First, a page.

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Leopold STOKOWSKI: The Classic 1947-1949 Columbia Recordings, Volume 2
Richard WAGNER (1813-1883): ‘Rienzi’ Overture (1840) [11’02"]
Recorded 4 April 1949
Jean SIBELIUS (1865-1957): ‘Maiden with the Roses’ from Swanwhite (1908) [3’13"] Recorded 17 November 1947
Aram KHACHATURIAN (1903-1978): Masquerade Suite [17’15"]
Recorded 3 & 17 November 1947
Peter Ilych TCHAIKOVSKY (1840-1893): Waltz from Serenade for Strings (1880) [3’47"] Recorded 28 November 1949
Richard WAGNER: ‘Siegfried’s Rhine Journey’ [10’55"]; ‘Siegfried’s Funeral Music’ [12’01"] from Die Götterdämmerung (1874)
Recorded 4 April 1949
Arnold SCHOENBERG (1874-1951)(arr. Erwin Stein): ‘Song of the Wood Dove’ from Gurrelieder (1911/1922) *[12’28"]
Recorded 28 November 1949
Aaron COPLAND (1900-1990): ‘Prairie Night’ [3’39"]; ‘Celebration Dance’ [2’00"] from Billy the Kid (1938)
Recorded 3 November 1947
* Martha Lipton (mezzo-soprano)
New York Philharmonic Orchestra conducted by Leopold Stokowski
1947 recordings made in Carnegie Hall, New York
1949 recordings made in Columbia’s 30th Street Studios, New York
CALA CACD0534 [76’40"]


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This CD is a companion to Cala’s previous collection of Stokowski’s 1940s recordings with the NYPO (Cala CACD0533) which I recently reviewed enthusiastically

Like Volume 1 this collection opens with a Wagner overture, in this case the overture to Rienzi. I found this to be a riveting performance, by turns majestic and exciting. Stokowski is highly persuasive in this piece and gets very distinguished playing from the orchestra. There’s more Wagner in the form of two "bleeding chunks" from Götterdämmerung. In both instances the excerpts played here are somewhat more extensive than we are accustomed to hearing in the concert hall for Stokowski reverts to the full score to include substantial "lead-in" passages. The performance of the Funeral Music (track 10) is as searing yet noble as any I’ve heard with immensely powerful brass playing which is reported splendidly by the Columbia recording. The ‘Rhine Journey’ (track 9) sounds here like an exuberant tidal wave, exultantly sweeping all before it; truly, the Rhine in full spate.

One of the earliest highlights of Stokowski’s studio career was the 1932 premiere recording of Schoenberg’s colossal Gurrelieder, made in Philadelphia. Here he gives us the celebrated ‘Song of the Wood Dove’ in a reduced orchestration by Erwin Stein (though the orchestra still sounds pretty full to me). The powerful and accomplished soloist is Martha Lipton. She was a soloist at the Metropolitan Opera between 1944 and 1960 and this assumption of the role of the Wood Dove shows that she had strong dramatic credentials. Stokowski directs the difficult accompaniment accurately and sympathetically.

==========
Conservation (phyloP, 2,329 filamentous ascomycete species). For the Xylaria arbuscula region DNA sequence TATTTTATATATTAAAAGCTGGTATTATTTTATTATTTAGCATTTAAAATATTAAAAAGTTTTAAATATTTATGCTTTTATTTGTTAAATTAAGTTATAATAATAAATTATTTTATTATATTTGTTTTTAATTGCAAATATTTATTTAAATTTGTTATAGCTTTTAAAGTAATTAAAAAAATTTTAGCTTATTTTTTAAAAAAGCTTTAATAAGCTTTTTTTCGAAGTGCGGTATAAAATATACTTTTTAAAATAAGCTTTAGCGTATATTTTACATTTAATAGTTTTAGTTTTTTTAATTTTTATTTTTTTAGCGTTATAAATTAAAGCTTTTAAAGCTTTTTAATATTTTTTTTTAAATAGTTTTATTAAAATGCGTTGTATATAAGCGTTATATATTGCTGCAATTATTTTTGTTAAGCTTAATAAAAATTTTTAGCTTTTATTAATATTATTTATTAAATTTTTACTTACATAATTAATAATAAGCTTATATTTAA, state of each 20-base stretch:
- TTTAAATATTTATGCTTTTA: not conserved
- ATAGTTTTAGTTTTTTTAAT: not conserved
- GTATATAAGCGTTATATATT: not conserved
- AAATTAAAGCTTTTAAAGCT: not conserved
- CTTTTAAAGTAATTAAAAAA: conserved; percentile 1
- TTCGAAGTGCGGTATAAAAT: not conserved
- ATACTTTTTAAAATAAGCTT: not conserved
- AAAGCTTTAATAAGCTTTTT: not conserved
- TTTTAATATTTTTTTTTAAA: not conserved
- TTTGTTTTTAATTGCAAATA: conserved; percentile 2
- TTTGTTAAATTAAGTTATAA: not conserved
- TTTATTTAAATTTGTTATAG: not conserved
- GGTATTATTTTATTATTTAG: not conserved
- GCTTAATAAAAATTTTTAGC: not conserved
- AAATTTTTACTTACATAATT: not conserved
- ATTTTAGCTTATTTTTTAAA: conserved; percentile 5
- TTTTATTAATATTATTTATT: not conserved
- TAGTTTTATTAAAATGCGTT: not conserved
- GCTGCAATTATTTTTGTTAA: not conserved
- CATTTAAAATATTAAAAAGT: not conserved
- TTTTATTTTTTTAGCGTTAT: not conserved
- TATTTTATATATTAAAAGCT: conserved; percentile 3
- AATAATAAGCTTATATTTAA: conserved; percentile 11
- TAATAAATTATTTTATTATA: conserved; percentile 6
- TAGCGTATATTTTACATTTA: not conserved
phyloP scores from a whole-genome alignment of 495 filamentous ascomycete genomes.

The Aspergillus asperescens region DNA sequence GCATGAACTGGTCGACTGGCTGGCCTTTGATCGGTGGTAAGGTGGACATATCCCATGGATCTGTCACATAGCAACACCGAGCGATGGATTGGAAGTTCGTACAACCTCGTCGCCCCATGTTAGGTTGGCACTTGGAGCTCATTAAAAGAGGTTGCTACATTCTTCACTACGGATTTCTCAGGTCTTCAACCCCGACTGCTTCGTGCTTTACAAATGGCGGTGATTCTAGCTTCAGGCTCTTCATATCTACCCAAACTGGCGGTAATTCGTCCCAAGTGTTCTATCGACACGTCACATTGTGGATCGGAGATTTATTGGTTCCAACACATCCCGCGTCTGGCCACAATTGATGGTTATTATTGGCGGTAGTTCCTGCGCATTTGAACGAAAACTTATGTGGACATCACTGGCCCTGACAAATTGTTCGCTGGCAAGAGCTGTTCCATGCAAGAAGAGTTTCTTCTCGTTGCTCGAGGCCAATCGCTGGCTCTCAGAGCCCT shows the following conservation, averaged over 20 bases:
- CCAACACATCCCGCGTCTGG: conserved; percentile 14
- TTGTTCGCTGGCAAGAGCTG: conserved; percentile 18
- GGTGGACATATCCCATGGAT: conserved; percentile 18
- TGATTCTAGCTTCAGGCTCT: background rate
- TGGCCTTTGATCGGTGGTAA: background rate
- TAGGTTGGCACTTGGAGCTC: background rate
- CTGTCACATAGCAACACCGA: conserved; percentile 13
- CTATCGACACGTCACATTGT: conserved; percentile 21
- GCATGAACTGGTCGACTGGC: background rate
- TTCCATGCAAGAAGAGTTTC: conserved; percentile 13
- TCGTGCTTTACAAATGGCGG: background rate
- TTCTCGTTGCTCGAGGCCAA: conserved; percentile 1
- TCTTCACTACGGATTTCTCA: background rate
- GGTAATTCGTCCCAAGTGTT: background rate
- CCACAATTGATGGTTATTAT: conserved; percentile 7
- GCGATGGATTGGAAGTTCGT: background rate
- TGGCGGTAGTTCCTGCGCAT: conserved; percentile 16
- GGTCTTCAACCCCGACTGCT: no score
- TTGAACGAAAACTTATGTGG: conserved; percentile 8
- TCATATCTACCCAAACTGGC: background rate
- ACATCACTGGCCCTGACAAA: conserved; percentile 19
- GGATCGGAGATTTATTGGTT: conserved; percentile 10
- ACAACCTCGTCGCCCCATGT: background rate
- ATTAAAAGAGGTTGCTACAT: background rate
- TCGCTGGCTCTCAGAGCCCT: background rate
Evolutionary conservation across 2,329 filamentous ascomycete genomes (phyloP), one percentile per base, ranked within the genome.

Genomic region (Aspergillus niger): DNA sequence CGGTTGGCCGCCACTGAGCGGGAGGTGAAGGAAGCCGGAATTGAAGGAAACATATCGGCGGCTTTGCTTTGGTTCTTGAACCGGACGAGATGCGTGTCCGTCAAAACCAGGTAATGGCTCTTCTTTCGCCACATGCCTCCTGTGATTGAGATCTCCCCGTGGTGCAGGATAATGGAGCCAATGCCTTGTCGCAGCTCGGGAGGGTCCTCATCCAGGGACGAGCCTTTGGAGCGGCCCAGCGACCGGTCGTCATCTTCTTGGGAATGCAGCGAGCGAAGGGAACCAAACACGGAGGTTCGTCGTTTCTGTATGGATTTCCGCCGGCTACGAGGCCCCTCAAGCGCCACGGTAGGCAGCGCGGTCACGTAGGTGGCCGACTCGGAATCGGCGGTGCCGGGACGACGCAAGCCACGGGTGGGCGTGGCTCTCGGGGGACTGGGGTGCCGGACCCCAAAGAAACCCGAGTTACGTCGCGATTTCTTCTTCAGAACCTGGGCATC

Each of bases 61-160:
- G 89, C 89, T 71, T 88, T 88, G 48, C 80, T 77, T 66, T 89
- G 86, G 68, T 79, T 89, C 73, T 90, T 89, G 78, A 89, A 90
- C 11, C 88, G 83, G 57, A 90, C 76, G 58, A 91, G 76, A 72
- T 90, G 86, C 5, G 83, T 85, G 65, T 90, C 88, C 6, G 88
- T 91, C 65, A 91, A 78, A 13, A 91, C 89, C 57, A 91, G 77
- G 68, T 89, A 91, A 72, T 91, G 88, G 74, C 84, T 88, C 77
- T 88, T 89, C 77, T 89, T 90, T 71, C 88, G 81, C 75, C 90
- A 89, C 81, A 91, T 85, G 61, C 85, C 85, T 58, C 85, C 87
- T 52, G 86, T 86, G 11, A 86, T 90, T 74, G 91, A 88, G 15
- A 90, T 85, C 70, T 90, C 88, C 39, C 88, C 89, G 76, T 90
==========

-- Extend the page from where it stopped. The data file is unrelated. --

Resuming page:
Stokowski gave the New York premiere of the Khachaturian suite in October 1947. I wonder if this recording, which followed hot on the heels of that premiere was the work’s first? The liner notes quote a contemporary review of the recording which delivers the following verdict: "As a lesson in how to take trite music and make it sound actually great, this set is not only a lesson but a whole course for aspiring conductors." I couldn’t agree more. Whatever one’s reservations about the music per se, the opening waltz (which I rather like, I must confess) is done with tremendous panache (track 3) and the succeeding Nocturne is dominated by a most poetic solo by the NYPO’s long-serving concertmaster, John Corigliano (father of the composer of the same name). The Romance (track 6) is intense and passionate. In short, Stokowski makes the best possible case for this music.

The shorter works are all well done. The brief Sibelius excerpt (track 2) is hushed and tender. This maiden is a fragile flower and is nurtured with great care and delicacy by Stokowski and his players. The Tchaikovsky Waltz (track 8) is invested with spirit and romance, though some may feel that the agogic hesitations are a trifle overcooked. The two Copland items which end the collection have a suitable feel of the Great Outdoors. Stokowski caresses ‘Prairie Night’ (track 12), evoking most successfully an image of a vast, deep blue sky in which the stars twinkle brightly.

As was the case with Volume 1, Richard Gates’ notes are a model of their kind; succinct yet well written and informative. The transfers are excellent. This CD is just as eminently recommendable as was its predecessor. Cala have done ‘Stoki’ proud.

John Quinn

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